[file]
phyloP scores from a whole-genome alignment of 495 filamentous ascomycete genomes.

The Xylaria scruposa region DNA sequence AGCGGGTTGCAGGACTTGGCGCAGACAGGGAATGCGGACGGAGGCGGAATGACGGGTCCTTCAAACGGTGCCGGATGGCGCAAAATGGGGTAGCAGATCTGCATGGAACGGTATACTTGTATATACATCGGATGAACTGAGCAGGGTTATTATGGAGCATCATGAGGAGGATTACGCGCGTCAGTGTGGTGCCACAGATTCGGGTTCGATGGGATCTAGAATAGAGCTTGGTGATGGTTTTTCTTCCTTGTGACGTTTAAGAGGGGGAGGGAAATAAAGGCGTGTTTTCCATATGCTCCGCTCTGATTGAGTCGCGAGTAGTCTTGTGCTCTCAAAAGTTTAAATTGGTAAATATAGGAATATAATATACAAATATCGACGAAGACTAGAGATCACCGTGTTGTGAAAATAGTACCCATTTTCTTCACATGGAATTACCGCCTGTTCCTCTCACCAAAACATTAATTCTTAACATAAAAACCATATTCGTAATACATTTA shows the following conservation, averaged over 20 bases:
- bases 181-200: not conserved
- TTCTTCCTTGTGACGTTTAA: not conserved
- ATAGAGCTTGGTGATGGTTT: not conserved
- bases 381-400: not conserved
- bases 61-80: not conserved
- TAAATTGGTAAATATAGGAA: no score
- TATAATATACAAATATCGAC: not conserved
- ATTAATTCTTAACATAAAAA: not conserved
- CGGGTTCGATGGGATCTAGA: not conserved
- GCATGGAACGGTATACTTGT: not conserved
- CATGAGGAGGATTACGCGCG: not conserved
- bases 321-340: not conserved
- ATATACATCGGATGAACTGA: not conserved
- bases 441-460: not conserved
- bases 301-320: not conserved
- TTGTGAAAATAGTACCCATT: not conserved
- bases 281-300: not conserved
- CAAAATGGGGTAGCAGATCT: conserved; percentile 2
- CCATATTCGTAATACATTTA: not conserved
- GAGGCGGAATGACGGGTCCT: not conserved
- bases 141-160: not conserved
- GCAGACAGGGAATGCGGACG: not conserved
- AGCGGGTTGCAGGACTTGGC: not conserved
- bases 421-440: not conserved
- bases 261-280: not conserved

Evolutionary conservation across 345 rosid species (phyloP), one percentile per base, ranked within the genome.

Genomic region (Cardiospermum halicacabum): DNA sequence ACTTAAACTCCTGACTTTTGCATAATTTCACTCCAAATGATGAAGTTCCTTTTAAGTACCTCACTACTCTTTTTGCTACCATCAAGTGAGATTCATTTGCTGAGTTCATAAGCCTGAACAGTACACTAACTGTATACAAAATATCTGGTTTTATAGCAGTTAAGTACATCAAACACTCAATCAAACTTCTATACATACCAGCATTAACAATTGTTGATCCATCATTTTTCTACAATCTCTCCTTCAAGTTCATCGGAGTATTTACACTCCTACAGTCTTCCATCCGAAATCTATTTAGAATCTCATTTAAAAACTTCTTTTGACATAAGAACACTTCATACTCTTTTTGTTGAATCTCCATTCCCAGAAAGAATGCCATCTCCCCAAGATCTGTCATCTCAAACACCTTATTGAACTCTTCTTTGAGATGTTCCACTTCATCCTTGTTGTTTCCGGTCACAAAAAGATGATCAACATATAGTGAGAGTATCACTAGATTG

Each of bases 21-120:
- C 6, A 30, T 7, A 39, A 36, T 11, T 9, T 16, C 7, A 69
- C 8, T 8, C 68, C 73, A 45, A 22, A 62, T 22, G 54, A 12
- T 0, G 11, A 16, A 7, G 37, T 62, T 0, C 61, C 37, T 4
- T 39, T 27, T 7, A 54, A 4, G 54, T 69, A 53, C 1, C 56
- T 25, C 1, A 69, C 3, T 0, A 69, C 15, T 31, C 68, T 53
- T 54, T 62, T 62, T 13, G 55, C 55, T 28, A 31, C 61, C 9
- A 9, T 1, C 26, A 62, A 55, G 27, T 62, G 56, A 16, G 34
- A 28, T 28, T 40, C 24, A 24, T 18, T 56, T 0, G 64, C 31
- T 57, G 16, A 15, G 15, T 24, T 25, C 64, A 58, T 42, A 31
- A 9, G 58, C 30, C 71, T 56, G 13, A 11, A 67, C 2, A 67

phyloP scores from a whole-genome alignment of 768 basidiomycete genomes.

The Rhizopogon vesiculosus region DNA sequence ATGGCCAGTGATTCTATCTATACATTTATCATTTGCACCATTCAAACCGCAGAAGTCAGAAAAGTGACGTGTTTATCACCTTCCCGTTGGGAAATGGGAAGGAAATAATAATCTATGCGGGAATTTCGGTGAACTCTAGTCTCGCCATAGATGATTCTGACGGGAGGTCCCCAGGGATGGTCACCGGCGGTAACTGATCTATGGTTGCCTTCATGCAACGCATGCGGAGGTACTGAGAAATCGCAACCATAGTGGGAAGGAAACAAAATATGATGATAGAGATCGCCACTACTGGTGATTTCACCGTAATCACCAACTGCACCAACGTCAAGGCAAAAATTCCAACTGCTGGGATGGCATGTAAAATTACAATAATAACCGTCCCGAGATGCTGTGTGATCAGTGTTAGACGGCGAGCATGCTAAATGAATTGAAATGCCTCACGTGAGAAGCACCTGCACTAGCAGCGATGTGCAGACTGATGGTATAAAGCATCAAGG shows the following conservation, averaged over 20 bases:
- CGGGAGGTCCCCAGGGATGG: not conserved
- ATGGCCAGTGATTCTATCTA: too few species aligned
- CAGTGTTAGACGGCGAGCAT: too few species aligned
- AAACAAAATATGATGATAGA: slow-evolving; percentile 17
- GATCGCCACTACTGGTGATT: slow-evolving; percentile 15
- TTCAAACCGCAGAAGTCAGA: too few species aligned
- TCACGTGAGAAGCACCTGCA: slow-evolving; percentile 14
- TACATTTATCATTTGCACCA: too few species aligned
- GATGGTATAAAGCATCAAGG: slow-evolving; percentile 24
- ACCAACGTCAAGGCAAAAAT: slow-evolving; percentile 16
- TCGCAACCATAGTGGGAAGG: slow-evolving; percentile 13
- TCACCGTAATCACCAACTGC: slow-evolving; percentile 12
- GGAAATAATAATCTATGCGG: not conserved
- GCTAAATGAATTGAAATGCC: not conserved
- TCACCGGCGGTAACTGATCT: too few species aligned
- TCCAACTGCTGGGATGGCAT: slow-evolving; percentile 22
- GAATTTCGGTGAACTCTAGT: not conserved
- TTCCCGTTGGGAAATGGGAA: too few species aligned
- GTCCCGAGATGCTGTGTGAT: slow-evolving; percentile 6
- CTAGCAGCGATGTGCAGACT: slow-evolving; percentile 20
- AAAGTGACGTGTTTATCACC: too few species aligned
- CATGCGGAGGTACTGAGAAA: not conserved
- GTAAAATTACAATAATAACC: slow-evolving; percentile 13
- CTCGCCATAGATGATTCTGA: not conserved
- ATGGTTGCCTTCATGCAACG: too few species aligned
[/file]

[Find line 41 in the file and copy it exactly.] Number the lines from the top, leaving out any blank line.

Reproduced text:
phyloP scores from a whole-genome alignment of 768 basidiomycete genomes.